You will never get the people who are raping the health care system with costs above Western Europe and Canada.  However, the power to negotiate the American market will be huge.  It is an exciting time as people are getting smart about how Dixiecrats only care about hate, and health care is going to make my neighbors in Milton and Navarre very happy that somebody is looking to make the quality of life for their families better.  Hate can only get you so far.....at some point you have to govern.

I recall when McCain was running for the Republican nomination once, he suggested some kind of plan to somehow gradually shift the the insurance premium tax deduction employers get to the employee.  The idea I think was something along the lines was that it would encourage employers instead to put the money in the employee's paychecks instead and then employee's would have more of the premium money and could buy their insurance somewhere other than the plan the employer had hooked them up with.   In essence, the idea was to shift from our current paradigm where so many are trapped in their jobs (and their plan & cost)

McCain was positively raked over the coals about it by his opponents scaremongering that he was going to take everyone's health insurance away.

I don't really know if it was a workable idea or not, or all the details of McCain's plan, not really using this example to debatet,  but point being .... so much for trying to change things in any kind of meaningful/structural  way.  Rolling Eyes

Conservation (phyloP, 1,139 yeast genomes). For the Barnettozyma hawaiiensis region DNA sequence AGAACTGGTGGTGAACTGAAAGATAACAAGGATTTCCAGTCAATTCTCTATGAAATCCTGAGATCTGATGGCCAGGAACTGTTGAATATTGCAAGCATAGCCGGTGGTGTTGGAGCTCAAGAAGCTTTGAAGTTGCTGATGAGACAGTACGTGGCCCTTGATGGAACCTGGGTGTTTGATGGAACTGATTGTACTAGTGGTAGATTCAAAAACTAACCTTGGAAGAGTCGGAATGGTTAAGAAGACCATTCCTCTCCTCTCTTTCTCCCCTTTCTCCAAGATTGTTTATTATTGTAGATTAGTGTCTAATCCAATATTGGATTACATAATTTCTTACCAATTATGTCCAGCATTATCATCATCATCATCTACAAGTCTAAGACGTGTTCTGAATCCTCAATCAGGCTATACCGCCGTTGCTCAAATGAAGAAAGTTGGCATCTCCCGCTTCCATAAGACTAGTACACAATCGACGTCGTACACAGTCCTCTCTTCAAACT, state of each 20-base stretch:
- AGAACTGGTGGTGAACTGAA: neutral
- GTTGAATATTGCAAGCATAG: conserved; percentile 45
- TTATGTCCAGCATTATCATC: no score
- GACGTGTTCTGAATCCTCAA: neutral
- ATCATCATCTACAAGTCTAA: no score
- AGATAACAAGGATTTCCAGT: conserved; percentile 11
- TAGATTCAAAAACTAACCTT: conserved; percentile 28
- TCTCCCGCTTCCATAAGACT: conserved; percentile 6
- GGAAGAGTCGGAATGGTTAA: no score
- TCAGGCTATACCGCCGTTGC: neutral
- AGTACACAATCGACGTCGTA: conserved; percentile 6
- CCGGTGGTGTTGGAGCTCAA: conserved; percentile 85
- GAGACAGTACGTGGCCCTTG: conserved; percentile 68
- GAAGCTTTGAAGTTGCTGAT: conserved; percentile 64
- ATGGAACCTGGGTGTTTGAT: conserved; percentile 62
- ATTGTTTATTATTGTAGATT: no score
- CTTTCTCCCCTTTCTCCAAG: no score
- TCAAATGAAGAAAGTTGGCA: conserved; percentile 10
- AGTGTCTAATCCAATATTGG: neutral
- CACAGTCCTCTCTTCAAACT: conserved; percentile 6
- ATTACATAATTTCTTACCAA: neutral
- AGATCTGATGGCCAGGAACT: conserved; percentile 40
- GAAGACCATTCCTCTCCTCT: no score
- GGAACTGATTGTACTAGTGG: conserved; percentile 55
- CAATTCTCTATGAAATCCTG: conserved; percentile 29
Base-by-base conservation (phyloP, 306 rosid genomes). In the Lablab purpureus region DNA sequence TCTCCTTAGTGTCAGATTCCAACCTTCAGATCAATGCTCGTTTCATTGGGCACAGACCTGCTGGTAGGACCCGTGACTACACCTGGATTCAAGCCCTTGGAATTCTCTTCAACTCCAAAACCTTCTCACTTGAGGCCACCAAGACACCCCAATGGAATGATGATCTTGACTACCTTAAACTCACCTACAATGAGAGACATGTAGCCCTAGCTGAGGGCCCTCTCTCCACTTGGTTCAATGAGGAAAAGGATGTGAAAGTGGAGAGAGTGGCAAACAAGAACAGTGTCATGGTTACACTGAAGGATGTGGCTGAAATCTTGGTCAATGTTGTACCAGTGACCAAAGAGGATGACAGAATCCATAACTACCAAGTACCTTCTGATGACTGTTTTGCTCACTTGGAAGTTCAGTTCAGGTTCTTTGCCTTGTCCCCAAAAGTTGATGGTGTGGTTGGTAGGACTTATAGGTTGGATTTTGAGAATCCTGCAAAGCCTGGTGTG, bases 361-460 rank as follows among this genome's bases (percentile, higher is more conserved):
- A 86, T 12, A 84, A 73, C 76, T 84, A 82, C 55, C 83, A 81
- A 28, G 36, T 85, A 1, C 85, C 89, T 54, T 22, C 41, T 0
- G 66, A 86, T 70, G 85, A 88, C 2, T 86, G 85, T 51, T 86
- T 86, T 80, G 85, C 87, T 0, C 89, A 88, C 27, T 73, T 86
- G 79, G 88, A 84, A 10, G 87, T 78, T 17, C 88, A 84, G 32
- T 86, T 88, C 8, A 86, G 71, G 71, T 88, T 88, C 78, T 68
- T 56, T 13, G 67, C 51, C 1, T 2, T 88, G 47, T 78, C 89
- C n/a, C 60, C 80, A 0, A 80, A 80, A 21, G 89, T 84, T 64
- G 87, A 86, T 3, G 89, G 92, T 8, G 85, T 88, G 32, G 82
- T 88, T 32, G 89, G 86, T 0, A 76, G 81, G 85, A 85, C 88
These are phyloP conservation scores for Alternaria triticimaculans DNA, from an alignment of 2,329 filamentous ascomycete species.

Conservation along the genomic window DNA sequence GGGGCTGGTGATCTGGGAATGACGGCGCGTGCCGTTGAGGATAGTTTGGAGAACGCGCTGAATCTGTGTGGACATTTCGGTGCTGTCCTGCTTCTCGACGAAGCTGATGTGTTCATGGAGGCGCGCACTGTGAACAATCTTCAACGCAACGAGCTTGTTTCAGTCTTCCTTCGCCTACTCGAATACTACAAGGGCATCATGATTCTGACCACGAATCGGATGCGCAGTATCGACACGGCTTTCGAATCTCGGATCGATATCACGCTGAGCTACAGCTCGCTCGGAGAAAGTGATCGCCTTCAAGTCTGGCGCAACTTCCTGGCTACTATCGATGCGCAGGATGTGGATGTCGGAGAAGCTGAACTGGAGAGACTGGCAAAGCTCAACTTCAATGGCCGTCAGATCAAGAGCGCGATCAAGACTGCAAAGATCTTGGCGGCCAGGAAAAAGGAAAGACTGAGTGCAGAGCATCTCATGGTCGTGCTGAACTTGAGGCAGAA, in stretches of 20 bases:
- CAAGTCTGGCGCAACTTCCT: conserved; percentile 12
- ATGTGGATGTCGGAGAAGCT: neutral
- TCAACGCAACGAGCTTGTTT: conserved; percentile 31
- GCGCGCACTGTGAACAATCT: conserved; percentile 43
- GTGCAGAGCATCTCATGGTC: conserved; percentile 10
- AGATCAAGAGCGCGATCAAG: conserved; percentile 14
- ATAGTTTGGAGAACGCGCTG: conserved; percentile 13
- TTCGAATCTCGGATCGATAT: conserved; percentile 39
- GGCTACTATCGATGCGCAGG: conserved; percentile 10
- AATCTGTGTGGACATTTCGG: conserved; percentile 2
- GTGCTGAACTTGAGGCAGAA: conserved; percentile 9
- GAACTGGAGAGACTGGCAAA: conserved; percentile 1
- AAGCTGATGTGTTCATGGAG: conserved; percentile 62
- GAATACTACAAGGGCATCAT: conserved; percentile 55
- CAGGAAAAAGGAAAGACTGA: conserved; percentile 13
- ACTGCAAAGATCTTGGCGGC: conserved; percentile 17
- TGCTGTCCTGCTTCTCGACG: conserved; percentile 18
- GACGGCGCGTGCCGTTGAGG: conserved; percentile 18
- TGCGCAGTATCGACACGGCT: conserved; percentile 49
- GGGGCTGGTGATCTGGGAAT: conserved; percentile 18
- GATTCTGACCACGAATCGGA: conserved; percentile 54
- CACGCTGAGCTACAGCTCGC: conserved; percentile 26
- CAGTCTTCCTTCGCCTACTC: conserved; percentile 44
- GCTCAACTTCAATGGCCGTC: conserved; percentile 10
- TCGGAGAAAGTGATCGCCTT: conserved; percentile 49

Probably the first thing that needs to happen (not only on healthcare, but a lot of other issues as well) is we need to get a lot of the corporate and special interest money out of our politics. You can ask your buddy Bernie about that ... as I recall he had a lot to say on that count too.



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I voted for McCain, and I am tremendously sad that his bipartisan instincts will be lost in the senate. Health care and medicare for all will take bipartisan support. However, until you get good numbers, how can people talk rationally. Get the proposals on the table and work the numbers.

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2seaoat wrote:I voted for McCain, and I am tremendously sad that his bipartisan instincts will be lost in the senate.  Health care and medicare for all will take bipartisan support.  However, until you get good numbers, how can people talk rationally.  Get the proposals on the table and work the numbers.

That's why the older I get the more I have a tendency to support/vote for candidates on the basis of their personal character and experience rather than their particular policy ideas or rhetoric.

I'm not one bit ashamed to say out loud I worked for the Jimmy Carter campaign back in the day as a teenager ... and I wasn't quite yet old enough to vote then.

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Pharmaceutical company to pay Texas $110 million in Medicaid fraud settlement